geol FLoods (ch6)
geol FLoods (ch6) GEOL 110
Long Beach State
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This 6 page Class Notes was uploaded by Elizabeth Rubio on Monday March 7, 2016. The Class Notes belongs to GEOL 110 at California State University Long Beach taught by Ewa Burchard in Spring 2016. Since its upload, it has received 6 views. For similar materials see Natural Disasters in Geology at California State University Long Beach.
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Date Created: 03/07/16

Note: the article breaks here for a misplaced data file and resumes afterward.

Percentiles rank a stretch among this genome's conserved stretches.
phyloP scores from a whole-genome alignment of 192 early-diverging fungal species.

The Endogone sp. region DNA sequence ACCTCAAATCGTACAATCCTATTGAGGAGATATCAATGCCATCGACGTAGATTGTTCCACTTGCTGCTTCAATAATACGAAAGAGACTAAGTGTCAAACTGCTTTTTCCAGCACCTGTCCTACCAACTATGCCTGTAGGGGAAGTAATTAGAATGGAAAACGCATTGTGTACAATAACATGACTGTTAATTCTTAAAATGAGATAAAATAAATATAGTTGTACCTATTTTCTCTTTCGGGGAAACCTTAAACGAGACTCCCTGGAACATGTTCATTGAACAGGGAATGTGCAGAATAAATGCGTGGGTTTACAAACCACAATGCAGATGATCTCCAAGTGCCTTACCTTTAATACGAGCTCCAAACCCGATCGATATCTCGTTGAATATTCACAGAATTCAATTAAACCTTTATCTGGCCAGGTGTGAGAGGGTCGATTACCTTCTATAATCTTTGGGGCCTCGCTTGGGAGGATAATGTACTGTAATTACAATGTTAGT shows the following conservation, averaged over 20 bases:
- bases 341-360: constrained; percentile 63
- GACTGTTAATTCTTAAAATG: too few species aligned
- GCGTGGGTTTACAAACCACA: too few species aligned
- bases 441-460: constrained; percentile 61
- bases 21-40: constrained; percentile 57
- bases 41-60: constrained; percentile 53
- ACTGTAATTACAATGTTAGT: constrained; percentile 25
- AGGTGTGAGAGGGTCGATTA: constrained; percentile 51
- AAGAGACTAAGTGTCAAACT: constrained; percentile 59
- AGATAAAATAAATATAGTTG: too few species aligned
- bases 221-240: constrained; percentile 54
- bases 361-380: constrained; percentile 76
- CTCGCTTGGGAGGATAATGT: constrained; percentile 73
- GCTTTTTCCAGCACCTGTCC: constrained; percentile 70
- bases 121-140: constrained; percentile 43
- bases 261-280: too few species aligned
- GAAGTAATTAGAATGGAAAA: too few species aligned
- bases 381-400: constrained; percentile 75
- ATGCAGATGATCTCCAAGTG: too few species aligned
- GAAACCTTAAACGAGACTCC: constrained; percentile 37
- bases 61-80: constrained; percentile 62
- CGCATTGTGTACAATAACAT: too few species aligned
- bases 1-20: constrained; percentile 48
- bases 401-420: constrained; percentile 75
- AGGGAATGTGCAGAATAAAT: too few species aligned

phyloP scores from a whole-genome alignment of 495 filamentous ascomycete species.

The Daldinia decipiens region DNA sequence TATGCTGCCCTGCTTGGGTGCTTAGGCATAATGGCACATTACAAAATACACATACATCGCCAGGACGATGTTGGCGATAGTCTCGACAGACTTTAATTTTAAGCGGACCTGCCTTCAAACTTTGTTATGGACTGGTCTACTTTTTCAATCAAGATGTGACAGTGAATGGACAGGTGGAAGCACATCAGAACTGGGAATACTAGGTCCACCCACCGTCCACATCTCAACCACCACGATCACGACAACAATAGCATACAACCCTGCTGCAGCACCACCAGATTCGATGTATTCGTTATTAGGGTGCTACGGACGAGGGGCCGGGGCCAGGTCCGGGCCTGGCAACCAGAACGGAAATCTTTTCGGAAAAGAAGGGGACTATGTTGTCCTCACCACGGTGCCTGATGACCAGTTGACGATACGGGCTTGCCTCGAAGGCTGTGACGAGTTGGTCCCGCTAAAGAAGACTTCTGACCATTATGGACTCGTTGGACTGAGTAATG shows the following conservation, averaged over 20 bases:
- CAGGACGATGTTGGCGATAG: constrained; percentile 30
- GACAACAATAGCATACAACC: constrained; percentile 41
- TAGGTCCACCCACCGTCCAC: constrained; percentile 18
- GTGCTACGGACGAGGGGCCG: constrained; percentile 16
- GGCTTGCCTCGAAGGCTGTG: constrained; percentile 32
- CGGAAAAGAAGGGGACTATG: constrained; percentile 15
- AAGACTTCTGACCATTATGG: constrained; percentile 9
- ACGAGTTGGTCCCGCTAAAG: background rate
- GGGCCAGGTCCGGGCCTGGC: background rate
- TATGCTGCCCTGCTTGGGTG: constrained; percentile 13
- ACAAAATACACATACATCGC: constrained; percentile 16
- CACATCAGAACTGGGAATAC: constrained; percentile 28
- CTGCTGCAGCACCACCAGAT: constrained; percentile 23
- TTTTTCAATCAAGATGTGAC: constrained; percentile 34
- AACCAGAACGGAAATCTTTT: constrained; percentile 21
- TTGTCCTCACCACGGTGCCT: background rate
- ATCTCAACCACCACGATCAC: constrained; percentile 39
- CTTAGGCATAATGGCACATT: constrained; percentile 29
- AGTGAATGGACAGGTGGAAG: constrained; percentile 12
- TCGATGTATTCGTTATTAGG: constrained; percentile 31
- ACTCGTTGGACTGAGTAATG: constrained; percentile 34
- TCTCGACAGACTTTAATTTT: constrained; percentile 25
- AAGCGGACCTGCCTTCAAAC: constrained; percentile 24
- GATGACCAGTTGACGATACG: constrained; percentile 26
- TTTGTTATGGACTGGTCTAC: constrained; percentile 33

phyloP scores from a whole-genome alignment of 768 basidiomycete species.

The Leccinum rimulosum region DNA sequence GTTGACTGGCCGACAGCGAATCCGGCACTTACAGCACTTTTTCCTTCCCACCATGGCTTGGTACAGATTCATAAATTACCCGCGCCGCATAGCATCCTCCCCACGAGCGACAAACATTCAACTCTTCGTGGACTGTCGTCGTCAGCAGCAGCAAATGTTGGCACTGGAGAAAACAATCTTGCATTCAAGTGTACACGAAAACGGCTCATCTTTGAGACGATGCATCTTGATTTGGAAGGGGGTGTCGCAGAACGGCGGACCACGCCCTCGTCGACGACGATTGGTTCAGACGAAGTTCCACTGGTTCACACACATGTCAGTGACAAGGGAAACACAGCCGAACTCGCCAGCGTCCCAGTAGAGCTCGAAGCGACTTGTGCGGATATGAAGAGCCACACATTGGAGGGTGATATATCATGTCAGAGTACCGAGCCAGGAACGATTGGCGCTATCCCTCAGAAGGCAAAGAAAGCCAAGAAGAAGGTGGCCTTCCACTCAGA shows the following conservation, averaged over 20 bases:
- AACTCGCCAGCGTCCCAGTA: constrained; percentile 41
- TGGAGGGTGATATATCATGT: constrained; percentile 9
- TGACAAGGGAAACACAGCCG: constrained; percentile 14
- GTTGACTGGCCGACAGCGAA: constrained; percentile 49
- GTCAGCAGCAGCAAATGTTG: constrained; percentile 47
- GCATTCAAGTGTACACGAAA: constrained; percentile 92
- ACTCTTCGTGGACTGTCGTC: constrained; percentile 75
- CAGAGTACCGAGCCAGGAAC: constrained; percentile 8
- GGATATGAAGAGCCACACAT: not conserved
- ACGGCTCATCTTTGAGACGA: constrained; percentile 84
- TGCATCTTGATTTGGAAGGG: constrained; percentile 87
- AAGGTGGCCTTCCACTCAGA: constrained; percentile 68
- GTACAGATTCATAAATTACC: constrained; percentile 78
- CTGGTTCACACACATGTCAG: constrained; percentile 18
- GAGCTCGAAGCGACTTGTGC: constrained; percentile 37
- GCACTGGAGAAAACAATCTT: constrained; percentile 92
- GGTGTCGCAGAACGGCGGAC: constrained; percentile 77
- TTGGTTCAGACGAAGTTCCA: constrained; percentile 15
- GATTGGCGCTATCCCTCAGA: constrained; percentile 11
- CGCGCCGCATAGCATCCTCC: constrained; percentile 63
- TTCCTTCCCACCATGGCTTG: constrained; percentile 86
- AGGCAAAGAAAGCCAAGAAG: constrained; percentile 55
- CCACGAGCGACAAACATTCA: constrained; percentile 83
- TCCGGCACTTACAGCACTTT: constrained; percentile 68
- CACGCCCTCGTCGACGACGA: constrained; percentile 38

GEOL 110 3716 Chapter 6 Con. Intro to Rivers •Streams and rivers are part of the hydrologic cycle –Evaporation of water from Earth’s surface –Water returns to ocean underground or across the land •Streams merge into tributaries and then into rivers –Streams only differ from rivers in size –Local usage varies –Geologists use “stream” for any body of water that flows through a channel •Drainage basin –Area drained by a single stream or river –Also called watershed, river basin, or catchment –Surface drainage is referred to as runoff Gradient –Slope of the land over which the river flows –Steepest at higher elevations –Levels off as river approaches its base –Shown on longitudinal profile •Crosssectional profile –Steepersided and deeper valley near headwaters –Wide floodplain usually present at base level –Differences due to higher flow velocity at higher elevations Earth Materials Transported by Rivers •Rivers transport materials along with water •Total load consists of: –Bed load •Materials that roll, slide, bounce along bottom –Suspended load •Silt and clay particles that are carried in the water –Dissolved load •Materials carried as chemical solution River Velocity, Discharge, Erosion and Sediment Deposition Rivers Primary erosion. Transportation in the rock cycle Velocity controlled •Discharge –Water volume flowing through a cross section per unit time –Constant along river if no additions or deletions –Changes in area lead to changes in velocity •Crosssectional area decreases, velocity increases •Crosssectional area increases, velocity decreases •Stream flow widens and slows from high to low gradient –Forms at base an alluvial fan or delta Channel patterns and Floodplain Formation •Streams and rivers develop distinct channel patterns •Meandering Pattern Most common are meandering and braided –Curving channel bends called meanders •Migrate back and forth across the floodplain •Velocity greater on outside of curves causing erosion (cutbank) •Rivers slow on inside of curves causing deposition (point bars) –Floodplains are created during overbank flows –During avulsion streams shift position –Contain pools and riffles (floodplain) (meandering river) Channel Patterns and Floodplain Formation, cont. •Braided Pattern –Tend to be wide and shallow –Contain sand and gravel bars that divide and unite a single channel Channel Patterns and floodplain formation cont. •River Systems –Drainage basin = sediment and water it transports –Consists of three distinct zones •Zone 1: zone of water and sediment production (zone of production) –Generally in upper parts where there is steeper topography and more precipitation –Water velocity is fast, downcutting and erosion occur •Zone 2: zone where water and sediment are conveyed (zone of transport) –Broad valley and floodplain –Sediment frequently deposited in river bars or on floodplain –Braided or meandering or combination of both •Zone 3: zone where water velocity slows near base level and sediment is deposited (zone of deposition) –Alluvial fan –Lake –Delta (most common) Flooding = Natural process of overbank flow •Related to: –Amount and distribution of precipitation in drainage basin –Rate at which the precipitation soaks into earth –How quickly surface runoff reaches river –Amount of moisture in the soil INTRODUCTIONS •Flood characterizations –Flood discharge – discharge of the stream at the point where water overflows the channel banks –Stage – height of water in the river •Flood stage — Elevation of water surface that is likely to cause damage to property •Hydrograph –Graph of stream discharge or water depth over time Magnitude and Frequency of Floods •Flooding intimately related to amount and intensity of precipitation and runoff –Catastrophic floods produced by infrequent, large, intense storms –Smaller floods may be produced by less intense storms that occur more frequently •Recurrence interval –Average time between flood events of a certain size –Example: 10year flood •Can be expected about every ten years •Probability of this size of flood in any given year is 1/10
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